Read e-book online A History of Literary Criticism: From Plato to the Present. PDF

By M. A. R. Habib

ISBN-10: 0631232001

ISBN-13: 9780631232001

This accomplished consultant to the historical past of literary feedback from antiquity to the current day presents an authoritative evaluate of the most important activities, figures, and texts of literary feedback, in addition to surveying their cultural, old, and philosophical contexts.

offers the cultural, old and philosophical history to the literary feedback of every era
allows scholars to determine the advance of literary feedback in context
Organised chronologically, from classical literary feedback via to deconstruction
Considers quite a lot of thinkers and occasions from the French Revolution to Freud’s perspectives on civilization
can be utilized along any anthology of literary feedback or as a coherent stand-alone creation

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Extra info for A History of Literary Criticism: From Plato to the Present.

Example text

Also, like democracy, poetry nurtures all parts of the soul, refusing obeisance to the law of reason. By implication, then, poetry itself 33 HOLC01b 33 06/27/2005, 10:50 AM part i: ancient greek criticism is spurred by the “greed” for liberty which is the hallmark of a democratic society. Poetry is, in the sphere of ideology, the archetype of social disorder, individuality, emphasis rather than suppression of difference, and insubordination to reason. Like that of democracy, its nature is rooted in self-will and physical pleasure, in a refusal to acknowledge the hierarchy either within the soul or between the soul and body.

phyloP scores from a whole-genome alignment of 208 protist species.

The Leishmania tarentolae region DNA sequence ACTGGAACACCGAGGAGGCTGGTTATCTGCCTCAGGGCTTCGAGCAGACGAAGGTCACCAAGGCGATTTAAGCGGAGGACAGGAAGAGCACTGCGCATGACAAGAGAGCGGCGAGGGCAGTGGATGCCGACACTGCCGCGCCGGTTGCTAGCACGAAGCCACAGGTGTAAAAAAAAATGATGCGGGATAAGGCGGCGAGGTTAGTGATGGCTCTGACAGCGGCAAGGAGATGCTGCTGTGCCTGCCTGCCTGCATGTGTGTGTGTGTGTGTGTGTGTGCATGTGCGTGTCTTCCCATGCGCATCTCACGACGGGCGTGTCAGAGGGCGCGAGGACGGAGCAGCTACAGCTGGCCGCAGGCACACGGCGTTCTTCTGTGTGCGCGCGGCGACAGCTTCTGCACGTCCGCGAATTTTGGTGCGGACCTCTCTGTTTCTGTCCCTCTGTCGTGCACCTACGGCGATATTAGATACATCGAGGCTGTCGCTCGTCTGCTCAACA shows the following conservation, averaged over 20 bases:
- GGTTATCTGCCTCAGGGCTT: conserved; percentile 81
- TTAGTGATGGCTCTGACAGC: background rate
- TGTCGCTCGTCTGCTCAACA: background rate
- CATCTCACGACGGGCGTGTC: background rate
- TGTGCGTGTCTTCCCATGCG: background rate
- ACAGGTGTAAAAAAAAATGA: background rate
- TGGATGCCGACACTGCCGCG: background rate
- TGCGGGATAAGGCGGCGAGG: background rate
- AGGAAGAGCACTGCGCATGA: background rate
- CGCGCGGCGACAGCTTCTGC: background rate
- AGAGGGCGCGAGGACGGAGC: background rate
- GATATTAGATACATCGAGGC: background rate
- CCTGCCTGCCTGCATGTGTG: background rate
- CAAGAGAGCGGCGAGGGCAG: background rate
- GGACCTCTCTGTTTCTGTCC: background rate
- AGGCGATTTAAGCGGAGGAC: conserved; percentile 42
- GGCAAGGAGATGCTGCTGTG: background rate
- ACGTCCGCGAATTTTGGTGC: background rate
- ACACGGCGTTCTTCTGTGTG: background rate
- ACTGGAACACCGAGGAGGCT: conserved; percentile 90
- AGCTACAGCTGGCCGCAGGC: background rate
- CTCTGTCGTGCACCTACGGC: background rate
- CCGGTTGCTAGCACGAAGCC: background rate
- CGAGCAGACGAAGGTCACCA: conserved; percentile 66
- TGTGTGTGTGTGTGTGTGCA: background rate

Hence “unity” is anything but a confluence or coexistence of equal parts. Rather, it is effectively a euphemism for a system of dominance, a rigid hierarchy whereby the “lower” (referable to the body, the appetites, or the majority of people in a state) is not merely subsumed under the “higher” but is divested by such subsumption of any independent claim to reality, meaning, or value. The lower – which spans the various particulars of the material world – can have meaning or reality only in proportion with its potential to exemplify a pregiven Form.

Just how seriously Plato takes this threat is signaled by the fact that it is music which primarily defines the function of guardianship: “It is here . . in music . . ” Alert to the potential “insensible corruption” of the state, what they must guard against above all are “innovations in music and gymnastics counter to the established order . . For a change to a new type of music is something to beware of as a hazard of all our fortunes. ” Such innovations, fears Plato (who is speaking through Adeimantus), encourage a “lawlessness” which “by gradual infiltration .

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A History of Literary Criticism: From Plato to the Present. by M. A. R. Habib


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